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At Franklin, Paraprofessional Miss Lydia is an Indispensable Part of the Educational Team

Parapro Lydia Portillos takes a photo with a student in a wheelchair This week, the Pueblo School District 60 Board of Education read into the record a resolution honoring the efforts of the district’s paraprofessionals.

The honor coincides with April 1’s designation as National Paraprofessional Appreciation Day.

The board’s resolution praises paraprofessionals for providing a critical service, daily, to children and teachers, with “great skill, compassion, humor and sensitivity.”

Although technically classified as “support staff,” classroom paraprofessionals are essential partners in the educational process, working side-by-side with teachers to assist special-needs students – many facing significant physical and other challenges – to thrive and grow.

Outside of the classroom and school building, this difficult and taxing work is often overlooked and underpraised. But for building leaders and educators, paraprofessionals are truly the “unsung heroes” whose selfless commitment is an indispensable part of education.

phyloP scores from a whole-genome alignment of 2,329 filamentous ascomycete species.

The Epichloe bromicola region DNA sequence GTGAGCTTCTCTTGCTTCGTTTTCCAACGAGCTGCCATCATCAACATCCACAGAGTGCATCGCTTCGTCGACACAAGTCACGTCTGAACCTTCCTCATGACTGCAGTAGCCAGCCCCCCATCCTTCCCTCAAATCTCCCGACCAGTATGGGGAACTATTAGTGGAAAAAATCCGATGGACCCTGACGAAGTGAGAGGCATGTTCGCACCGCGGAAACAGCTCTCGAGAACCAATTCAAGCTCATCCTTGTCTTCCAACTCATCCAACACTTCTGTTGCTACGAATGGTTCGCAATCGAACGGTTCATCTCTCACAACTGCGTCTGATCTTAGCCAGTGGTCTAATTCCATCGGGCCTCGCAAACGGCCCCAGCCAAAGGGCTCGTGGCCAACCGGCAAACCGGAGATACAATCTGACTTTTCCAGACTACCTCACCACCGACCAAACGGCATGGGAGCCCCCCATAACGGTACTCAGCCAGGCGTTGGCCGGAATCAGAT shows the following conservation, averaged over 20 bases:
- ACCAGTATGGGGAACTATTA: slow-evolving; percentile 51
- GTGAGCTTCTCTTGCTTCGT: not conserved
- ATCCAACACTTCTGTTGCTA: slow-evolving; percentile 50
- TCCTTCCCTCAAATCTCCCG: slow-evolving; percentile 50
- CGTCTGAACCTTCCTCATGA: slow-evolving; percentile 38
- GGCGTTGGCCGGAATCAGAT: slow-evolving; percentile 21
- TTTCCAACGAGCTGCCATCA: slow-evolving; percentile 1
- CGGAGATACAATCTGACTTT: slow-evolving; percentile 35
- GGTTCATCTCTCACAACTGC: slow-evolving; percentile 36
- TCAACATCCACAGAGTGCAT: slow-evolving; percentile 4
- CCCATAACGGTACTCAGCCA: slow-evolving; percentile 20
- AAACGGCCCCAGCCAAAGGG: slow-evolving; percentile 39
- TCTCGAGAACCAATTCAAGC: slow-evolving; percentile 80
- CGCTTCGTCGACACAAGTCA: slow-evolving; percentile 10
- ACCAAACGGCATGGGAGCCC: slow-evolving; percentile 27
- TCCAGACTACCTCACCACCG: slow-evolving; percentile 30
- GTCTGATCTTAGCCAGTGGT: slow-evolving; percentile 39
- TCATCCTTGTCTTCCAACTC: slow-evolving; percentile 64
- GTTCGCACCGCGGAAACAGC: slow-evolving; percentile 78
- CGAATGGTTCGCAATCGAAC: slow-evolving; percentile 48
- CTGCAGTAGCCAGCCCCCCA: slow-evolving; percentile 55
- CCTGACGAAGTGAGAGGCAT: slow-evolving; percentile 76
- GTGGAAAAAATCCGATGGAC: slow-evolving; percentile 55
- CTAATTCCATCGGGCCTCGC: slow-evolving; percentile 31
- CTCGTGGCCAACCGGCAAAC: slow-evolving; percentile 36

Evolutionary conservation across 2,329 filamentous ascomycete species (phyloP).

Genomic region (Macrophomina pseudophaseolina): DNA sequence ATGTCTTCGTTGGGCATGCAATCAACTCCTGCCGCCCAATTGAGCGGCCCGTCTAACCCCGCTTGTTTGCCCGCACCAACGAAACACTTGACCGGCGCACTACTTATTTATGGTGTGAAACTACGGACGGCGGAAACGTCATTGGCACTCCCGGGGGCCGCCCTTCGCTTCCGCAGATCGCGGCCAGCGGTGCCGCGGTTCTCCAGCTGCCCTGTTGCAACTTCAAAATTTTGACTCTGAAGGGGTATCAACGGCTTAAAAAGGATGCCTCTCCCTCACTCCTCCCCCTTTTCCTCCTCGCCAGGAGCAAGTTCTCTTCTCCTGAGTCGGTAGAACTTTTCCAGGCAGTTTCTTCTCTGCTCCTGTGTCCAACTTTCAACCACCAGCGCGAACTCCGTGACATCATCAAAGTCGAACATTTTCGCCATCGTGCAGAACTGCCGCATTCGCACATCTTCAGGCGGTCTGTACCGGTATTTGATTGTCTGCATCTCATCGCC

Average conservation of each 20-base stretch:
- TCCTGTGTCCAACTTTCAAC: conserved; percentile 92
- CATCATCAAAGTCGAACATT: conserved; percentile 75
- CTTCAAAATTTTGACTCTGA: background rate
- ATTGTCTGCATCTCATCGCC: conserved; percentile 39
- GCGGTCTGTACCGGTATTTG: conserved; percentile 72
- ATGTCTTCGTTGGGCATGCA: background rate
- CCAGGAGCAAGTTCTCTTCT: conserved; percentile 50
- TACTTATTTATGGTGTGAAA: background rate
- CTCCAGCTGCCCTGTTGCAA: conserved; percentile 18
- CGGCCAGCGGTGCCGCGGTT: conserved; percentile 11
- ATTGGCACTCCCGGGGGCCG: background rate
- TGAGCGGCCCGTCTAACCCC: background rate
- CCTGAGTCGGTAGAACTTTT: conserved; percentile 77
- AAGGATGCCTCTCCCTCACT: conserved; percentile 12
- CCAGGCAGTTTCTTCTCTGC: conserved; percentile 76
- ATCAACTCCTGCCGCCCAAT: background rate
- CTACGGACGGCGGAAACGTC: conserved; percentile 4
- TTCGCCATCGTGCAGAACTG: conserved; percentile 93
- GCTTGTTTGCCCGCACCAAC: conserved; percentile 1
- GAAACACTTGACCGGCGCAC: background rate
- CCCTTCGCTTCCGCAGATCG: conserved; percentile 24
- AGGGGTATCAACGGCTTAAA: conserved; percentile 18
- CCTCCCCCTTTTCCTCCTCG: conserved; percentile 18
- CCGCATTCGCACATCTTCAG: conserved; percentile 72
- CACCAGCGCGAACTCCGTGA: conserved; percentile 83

At Franklin School of Innovation, which educates a number of medically fragile young scholars, a team of 7 parapros provides this essential service to those Bobcats under their watch.

“They are definitely an important part of our staff,” said Franklin Principal Dana DiTomaso-Junkman said. “And really, we couldn’t do our job without them because they support the kids with the highest needs. Sometimes, it could be a physical disability or a learning disability. At Franklin, every kid is an individual, so our paraprofessionals work with every kid on their individual needs.

“They really are unsung heroes. They work with kids who need them the most and we need them. They’re just so, so important.”